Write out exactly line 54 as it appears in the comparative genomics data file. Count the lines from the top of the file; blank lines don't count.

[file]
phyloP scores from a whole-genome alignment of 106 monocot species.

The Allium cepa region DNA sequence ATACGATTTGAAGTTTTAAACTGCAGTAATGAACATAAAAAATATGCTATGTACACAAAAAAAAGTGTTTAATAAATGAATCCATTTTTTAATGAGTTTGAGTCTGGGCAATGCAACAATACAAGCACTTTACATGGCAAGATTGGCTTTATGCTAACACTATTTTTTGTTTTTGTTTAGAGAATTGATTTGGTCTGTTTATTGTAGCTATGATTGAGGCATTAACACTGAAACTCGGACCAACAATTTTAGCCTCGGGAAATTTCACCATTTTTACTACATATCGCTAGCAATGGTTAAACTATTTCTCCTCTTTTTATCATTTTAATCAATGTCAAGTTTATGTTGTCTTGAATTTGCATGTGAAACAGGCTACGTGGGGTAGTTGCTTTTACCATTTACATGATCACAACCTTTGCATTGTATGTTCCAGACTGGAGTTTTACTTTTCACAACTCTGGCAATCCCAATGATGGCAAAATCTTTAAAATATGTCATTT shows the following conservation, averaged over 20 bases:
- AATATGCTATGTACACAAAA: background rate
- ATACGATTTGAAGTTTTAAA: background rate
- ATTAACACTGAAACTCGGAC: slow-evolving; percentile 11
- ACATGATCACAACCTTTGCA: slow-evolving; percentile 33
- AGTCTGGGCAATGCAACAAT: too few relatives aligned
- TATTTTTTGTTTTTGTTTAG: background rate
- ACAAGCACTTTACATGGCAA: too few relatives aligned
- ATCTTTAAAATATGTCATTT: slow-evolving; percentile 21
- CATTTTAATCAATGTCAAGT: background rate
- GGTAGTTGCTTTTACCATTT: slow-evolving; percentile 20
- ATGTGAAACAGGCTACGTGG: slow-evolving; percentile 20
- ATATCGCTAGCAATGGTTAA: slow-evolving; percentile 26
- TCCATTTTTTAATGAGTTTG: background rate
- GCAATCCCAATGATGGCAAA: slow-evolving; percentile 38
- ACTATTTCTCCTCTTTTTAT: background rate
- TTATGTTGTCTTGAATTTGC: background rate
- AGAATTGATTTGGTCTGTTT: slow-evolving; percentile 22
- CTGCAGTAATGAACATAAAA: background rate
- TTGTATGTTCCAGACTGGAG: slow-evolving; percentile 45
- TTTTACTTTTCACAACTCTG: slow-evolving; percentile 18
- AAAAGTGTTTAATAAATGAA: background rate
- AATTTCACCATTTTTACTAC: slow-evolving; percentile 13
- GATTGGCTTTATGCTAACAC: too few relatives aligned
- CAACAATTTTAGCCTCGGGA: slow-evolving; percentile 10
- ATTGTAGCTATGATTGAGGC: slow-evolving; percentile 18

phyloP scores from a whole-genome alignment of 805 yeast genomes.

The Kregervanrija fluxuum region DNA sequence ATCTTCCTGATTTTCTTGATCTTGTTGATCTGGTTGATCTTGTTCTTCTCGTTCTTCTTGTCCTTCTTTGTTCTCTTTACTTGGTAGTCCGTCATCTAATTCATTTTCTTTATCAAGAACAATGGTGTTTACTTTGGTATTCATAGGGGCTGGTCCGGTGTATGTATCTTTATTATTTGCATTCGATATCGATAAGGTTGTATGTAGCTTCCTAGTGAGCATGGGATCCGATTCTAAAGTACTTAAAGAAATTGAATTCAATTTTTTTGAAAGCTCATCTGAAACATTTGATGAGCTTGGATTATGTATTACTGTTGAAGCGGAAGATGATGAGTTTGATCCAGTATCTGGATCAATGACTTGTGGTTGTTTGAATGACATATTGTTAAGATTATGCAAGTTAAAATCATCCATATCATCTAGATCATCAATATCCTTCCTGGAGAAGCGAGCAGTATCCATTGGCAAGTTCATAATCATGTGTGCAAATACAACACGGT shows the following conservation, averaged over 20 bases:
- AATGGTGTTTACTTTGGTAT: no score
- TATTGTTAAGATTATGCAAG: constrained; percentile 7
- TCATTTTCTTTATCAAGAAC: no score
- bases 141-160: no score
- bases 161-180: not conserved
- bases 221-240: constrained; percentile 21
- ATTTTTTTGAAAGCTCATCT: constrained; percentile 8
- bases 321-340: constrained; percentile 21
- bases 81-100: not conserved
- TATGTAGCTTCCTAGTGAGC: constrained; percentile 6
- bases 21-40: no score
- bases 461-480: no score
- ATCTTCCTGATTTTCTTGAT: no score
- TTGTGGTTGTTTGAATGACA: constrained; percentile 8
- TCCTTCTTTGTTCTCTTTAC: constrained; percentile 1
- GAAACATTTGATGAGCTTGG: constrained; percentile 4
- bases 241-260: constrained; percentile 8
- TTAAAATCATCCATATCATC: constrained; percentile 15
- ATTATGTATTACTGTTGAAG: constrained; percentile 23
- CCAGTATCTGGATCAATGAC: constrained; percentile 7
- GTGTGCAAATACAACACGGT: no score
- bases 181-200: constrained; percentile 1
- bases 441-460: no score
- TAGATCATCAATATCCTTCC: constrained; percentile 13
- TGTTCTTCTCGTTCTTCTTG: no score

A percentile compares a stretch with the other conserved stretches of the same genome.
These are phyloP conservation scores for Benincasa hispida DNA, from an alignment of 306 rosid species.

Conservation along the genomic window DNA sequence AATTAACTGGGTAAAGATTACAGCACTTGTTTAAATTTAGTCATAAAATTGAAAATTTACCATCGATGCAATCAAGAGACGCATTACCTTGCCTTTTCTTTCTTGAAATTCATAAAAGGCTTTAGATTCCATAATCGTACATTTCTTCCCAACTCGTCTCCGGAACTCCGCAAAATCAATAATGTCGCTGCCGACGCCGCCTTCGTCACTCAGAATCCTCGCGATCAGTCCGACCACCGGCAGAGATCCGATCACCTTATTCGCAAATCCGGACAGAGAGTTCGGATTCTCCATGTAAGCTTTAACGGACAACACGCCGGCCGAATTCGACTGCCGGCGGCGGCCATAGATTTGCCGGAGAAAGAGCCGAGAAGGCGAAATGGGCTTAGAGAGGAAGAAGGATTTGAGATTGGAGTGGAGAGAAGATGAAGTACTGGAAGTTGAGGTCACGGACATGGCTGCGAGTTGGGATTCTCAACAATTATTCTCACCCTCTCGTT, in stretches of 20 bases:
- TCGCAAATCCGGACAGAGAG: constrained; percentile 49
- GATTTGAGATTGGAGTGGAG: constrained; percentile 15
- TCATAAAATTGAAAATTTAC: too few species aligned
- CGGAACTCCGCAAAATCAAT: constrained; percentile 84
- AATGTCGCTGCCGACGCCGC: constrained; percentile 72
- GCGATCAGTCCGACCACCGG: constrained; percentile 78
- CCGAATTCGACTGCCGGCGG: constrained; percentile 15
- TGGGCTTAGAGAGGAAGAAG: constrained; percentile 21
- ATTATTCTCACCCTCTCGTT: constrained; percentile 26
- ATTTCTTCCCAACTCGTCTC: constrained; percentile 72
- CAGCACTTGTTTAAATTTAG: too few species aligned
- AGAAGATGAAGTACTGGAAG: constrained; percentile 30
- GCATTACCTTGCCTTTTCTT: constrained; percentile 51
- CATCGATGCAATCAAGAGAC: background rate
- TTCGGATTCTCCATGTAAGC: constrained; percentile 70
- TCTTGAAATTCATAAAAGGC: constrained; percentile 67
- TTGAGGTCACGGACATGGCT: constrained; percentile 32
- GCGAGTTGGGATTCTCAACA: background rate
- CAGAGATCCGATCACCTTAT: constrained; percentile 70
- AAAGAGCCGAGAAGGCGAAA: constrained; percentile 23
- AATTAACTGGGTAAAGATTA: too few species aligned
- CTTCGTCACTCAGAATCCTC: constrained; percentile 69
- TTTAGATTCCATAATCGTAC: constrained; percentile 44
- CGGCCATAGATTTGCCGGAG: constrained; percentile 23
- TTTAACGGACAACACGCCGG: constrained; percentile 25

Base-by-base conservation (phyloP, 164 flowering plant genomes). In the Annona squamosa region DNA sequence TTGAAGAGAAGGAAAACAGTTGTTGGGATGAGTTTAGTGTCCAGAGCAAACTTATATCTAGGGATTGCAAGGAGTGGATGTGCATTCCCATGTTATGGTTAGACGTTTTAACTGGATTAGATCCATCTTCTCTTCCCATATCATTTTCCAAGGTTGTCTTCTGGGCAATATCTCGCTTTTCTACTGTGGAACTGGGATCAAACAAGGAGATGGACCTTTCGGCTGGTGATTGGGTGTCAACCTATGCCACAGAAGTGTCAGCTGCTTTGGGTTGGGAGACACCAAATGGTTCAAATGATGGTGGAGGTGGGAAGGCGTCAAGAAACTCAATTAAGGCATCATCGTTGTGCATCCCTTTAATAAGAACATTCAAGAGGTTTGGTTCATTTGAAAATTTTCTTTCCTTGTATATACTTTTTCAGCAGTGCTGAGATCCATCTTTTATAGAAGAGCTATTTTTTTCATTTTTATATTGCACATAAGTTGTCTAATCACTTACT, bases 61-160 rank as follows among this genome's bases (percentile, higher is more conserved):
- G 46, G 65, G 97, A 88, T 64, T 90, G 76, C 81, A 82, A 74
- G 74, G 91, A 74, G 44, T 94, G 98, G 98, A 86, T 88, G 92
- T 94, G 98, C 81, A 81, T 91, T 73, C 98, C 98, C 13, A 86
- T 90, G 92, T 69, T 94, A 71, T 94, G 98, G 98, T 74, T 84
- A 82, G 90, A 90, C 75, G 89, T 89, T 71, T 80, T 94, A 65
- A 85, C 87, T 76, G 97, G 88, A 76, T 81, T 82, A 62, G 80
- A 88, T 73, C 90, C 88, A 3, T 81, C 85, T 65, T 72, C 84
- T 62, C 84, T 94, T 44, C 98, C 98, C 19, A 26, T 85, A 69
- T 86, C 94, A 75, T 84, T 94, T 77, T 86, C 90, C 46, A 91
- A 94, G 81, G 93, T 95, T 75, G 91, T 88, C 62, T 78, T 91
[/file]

- TGTTCTTCTCGTTCTTCTTG: no score